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Roadfly Magazine
Issue 13
Table of Contents

Past Issues Index
Roadfly Magazine
Nissan Maxima
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Issue Thirteen
August 3, 2004
Hybrid Vehicles: Sales on the Rise
Summer BBQ Guide
The Dells Auto Museum
Hot Lap: Top of the Line
2004 Mazda6
2004 Nissan Maxima SE
Coming Next Issue
Chrysler 300C
iPod FM Tuners
Helmet Review

Rising Fuel Prices:
Can Hybrids and Diesels Help You? (continued)

SUVs and Trucks

Mercedes SMART vehicle

Mercedes-Benz E320 CDI

For more info see:
Ford Motor Company
Honda USA
Toyota USA
But then there's the whole environmental responsibility aspect to consider. Sure, it might cost a little more to own a hybrid, but if more people bought and operated hybrids, fuel demands would drop, emissions would lower (in theory), and we might just be able to eek out a few more years of fuel reserves.

And as basic economics theory shows us, more demand for hybrids would result in higher production and lower cost, so cost of ownership could very well shift in favor of the hybrid. Of course, this all remains to be seen, but we have a feeling hybrids are here to stay.

While talking with a salesperson from a local dealership who wished to remain anonymous, we discovered that rising fuel prices are putting a dent in large vehicle sales. "I've had customers requesting fuel economy information for vehicles they're considering to purchase, and that's something I've never encountered before," said the salesperson. "It's definitely put a hurt on our truck and SUV sales."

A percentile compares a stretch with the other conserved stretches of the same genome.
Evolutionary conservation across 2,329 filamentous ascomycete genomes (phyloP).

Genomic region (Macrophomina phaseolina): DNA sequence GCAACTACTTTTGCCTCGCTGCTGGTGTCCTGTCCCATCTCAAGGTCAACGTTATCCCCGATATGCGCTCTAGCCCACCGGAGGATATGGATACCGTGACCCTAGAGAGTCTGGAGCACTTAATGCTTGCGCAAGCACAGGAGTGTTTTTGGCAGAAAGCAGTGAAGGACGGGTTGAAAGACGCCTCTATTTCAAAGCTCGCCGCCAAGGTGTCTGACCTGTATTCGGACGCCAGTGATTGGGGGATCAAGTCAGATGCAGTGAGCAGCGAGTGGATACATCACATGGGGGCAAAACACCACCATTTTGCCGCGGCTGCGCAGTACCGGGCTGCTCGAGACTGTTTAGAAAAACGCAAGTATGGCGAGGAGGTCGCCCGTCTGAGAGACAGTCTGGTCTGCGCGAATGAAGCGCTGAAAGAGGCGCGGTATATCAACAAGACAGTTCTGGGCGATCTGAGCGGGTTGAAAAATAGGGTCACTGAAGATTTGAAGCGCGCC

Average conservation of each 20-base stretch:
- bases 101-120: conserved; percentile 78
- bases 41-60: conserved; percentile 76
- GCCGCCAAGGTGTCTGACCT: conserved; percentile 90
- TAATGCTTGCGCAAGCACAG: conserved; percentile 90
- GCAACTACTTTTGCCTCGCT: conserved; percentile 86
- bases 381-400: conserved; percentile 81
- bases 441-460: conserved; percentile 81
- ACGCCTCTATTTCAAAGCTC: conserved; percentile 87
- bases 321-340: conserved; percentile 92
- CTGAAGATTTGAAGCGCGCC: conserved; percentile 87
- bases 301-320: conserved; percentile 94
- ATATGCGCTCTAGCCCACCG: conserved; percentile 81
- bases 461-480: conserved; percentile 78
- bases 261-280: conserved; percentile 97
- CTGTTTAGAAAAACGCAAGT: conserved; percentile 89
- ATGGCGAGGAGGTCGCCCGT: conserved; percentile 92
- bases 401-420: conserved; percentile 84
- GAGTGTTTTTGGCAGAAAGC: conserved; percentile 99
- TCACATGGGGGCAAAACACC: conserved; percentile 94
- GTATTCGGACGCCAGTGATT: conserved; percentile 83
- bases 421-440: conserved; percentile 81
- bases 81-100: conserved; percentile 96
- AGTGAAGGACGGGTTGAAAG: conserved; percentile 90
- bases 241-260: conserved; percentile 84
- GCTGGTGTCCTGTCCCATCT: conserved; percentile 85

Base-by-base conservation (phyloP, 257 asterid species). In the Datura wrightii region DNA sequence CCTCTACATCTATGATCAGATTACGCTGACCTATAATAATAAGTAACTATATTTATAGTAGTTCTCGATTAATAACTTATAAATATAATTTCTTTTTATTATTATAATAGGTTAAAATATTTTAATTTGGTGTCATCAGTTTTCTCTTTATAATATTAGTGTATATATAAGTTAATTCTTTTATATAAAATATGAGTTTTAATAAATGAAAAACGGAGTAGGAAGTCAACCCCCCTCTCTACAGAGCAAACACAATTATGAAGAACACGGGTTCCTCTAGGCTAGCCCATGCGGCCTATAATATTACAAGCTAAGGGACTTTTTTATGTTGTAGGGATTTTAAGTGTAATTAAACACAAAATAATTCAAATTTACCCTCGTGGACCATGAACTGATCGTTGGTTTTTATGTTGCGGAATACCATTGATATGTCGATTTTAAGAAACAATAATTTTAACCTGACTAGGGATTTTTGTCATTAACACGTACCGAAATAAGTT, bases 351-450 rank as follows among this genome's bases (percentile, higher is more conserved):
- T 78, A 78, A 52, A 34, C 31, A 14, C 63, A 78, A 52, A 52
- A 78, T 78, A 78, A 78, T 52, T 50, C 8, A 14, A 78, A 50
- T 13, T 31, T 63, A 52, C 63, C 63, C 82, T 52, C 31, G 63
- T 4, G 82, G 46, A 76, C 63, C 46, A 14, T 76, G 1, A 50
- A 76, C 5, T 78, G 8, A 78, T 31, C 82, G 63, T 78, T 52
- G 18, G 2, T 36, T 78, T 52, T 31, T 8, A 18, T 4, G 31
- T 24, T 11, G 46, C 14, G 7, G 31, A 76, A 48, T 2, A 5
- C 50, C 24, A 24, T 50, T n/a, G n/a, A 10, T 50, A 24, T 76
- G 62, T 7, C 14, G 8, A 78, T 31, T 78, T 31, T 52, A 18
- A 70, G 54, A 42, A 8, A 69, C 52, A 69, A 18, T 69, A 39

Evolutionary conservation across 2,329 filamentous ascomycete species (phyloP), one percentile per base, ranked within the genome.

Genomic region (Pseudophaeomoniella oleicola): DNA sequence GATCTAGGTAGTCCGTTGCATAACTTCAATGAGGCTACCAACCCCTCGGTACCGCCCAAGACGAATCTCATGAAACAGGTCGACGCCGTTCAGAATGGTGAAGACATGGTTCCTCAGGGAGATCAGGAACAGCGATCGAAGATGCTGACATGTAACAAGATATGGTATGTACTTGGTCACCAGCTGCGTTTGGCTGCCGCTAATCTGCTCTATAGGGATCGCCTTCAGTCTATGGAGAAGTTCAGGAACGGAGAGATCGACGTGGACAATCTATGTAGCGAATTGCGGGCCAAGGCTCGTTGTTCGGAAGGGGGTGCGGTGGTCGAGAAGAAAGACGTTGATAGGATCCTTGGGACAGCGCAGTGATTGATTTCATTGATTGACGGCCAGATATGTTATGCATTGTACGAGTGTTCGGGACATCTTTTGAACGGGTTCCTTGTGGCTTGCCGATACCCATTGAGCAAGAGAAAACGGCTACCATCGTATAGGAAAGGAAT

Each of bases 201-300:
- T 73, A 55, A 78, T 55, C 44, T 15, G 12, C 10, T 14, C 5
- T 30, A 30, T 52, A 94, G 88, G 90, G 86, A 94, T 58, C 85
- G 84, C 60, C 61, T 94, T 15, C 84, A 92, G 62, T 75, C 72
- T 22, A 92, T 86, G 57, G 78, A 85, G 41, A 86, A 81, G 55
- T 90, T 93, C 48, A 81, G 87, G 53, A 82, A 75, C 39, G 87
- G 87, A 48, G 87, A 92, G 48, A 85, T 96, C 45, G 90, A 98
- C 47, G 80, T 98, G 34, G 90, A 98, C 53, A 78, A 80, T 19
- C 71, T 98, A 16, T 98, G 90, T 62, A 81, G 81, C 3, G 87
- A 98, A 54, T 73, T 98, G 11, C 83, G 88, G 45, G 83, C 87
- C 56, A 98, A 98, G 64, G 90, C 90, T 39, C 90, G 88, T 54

Diesel: A viable alternative?

Mercedes-Benz has long built reliable, fuel efficient, diesel powered vehicles, but most Americans can't ignore the images of sooty black plumes of smoke coming from large tail pipes, when the word "diesel" is muttered. But don't dismiss diesel - it's actually a very viable alternative.

Mercedes-Benz has recently shown us its E320 diesel sedan, and we have to admit, we love the thing. It's 100% Mercedes-Benz, and it's bursting at the seems with quality. It's also powerful, quiet, and nary a waft of black smoke doth it emit from its tailpipe. How's that possible? It basically boils down to fuel quality. In Europe, diesel fuel is high quality stuff. In America, we get "garbage," with high sulfur content. The sulfur is largely responsible for the smoke, the smell and the health concerns (some studies suggest that diesel exhaust can cause cancer, amongst other health issues).

Lawmakers are hard at work trying to set standards for American diesel fuel to those of our foreign counterparts. But will that be enough to coax Americans into considering a diesel powered vehicle for their next purchase? Only time will tell. At the moment, hybrid technology is all the rage, and we expect to see more and more hybrid technology in the next few years.

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